Light Show, Hayward Gallery: A Review

This is the slightly fuller version of a review I wrote for the culture geeks at To Do List. They’re into free, cheap and offbeat things to do in London and often promote events I might not otherwise hear about. Or they find deals or free tickets for some amazing and unusual events. The Hayward Gallery’s Light Show could have come under mainstream but cheap and yet offbeat categories. 

WOBBLING THE LIGHT FANTASTIC

Stirring Stuff - Picture Credit: www.todolist.org.uk

Stirring Stuff – Picture Credit: http://www.todolist.org.uk

What have you done with your eyes lately? Not that. Come on; they need exercising, delighting, mystifying and mesmerising, don’t they? The Hayward Gallery’s Light Show, with works by 22 artists including Olafur Eliasson, Jenny Holzer, Leo Villareal and Carlos Cruz-Diez, will take your eyes through an extraordinary workout.

From my initial sighting of Villareal’s dazzling Cylinder II until I emerged from Eliasson’s moving, mysterious and magical Model For A Timeless Garden, I was immersed in and captivated by curious and brilliant tricks of the light.

As I wandered through this trippy yet drug-free kaleidoscope of Art meeting Science – sometimes back-tracking as if to confirm what I thought I’d seen – a (more than usual) childlike curiosity was increasingly awakened with each immersing space or boggling installation.

Amazed at artificial light’s brilliance, my mind rattled off questions. How did they do that? Real or illusionary? Is that a ceiling or a light-beam? Why does David Batchelor’s Magic Hour look best when I’m halfway up the stairs? Are we swaying? Is that bottomless? Who spiked my coffee?

Sometimes it felt like one of those crazy houses at the fairground; the one with distorted mirrors, pitch black passages and wobbly floors. While the installations make our pupils and retinas expand, contract, marvel, peer and focus, they also affect our minds, bodies and balance.

By the time I’d been mesmerised and mystified – bathed in colour and light in all forms, wobbled in apparently rocking, rolling spaces, persuaded whole rooms were white when I was certain they’d been pink, or convinced I stood above and beneath infinity yet was invisible in the mirror before me  – my eyeballs were on stalks. Stretched, contorted, shrunken, flipped inside out, frazzled and test-trialled as though they’d been to an ocular gym.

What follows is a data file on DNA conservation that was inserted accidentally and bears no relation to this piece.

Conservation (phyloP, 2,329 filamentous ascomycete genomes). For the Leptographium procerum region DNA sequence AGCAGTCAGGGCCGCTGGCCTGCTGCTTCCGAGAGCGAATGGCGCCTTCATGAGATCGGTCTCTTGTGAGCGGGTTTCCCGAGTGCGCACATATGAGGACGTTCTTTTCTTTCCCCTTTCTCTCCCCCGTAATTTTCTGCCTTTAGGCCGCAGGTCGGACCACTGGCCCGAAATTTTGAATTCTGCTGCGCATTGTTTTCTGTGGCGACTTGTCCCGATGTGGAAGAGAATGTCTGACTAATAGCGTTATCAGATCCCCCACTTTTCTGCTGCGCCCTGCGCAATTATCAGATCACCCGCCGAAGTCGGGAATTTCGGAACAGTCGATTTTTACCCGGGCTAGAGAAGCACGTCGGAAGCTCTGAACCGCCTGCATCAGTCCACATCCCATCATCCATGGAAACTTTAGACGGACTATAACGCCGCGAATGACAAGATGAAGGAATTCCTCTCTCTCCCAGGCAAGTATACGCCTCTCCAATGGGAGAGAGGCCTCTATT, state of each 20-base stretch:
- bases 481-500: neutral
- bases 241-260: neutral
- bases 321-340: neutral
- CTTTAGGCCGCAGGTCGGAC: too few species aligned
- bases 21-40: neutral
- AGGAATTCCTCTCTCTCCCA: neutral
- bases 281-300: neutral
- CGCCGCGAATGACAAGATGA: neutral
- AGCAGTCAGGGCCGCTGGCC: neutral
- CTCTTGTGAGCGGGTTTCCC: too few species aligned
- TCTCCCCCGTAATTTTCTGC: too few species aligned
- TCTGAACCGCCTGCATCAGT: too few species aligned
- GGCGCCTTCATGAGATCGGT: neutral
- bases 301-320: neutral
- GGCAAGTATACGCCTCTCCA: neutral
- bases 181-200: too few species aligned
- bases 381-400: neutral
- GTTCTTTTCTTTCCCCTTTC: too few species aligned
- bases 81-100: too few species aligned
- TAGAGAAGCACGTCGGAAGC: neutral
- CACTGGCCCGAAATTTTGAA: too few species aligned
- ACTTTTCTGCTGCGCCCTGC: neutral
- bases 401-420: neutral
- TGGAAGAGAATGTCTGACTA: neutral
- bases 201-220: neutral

As I blinked in natural light again, I thought of the couple who’d often been beside me as I experienced the exhibition. What the heck was their baby making of it all? He was certainly agog, incredibly quiet – and smiling. But then so were the rest of us.

What is particularly pleasing about an exhibition of artificial light is how, at the end of it, I had renewed respect and awe for the fantastic tricks of natural light – stars, rainbows, shadows, etc. – I can be guilty of taking for granted.

Have you been? I’d recommend it with a thousand glittering, bouncing, expanding and contracting stars. Enjoy your workout.

[Warning: not recommended for those affected by flashing (or other) lights. The jury’s still out on whether it affected my bipolar brain, or not. Only kidding. It could have worked wonders for all I know. I’ve been pretty cheerful since! Thanks to @ToDoListLive http://www.todolist.org.uk]

The Hayward Gallery, South Bank Centre, London SE1 – Until Sunday 28th April 2013.

Advance booking highly recommended. Weekends have been selling out. For same day bookings, call: 0844 847 9910

£11 ticket price – worth every penny – £1.75 booking fee – there are concessionary prices for Seniors, Students and Young People. Free for members.

Video: Lyman Knowles – YouTube

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About Tessa Tangent

I write and I often go off at tangents. Tessa Tangent's my nickname and, at home, I'm called Tessa more than I am my real name, Heather. In the 90s, I had short stories published in magazines like Ludus and For Women. I also won a cherished second prize in a BBC travel writing competition, was the writer of a newsletter for a dry ski slope and had a newspaper article about the slope published. At the same time, I wrote half a first draft of a novel then, for reasons I may reveal, I stopped writing. After a long fallow period, I am writing again - and not a moment too soon...
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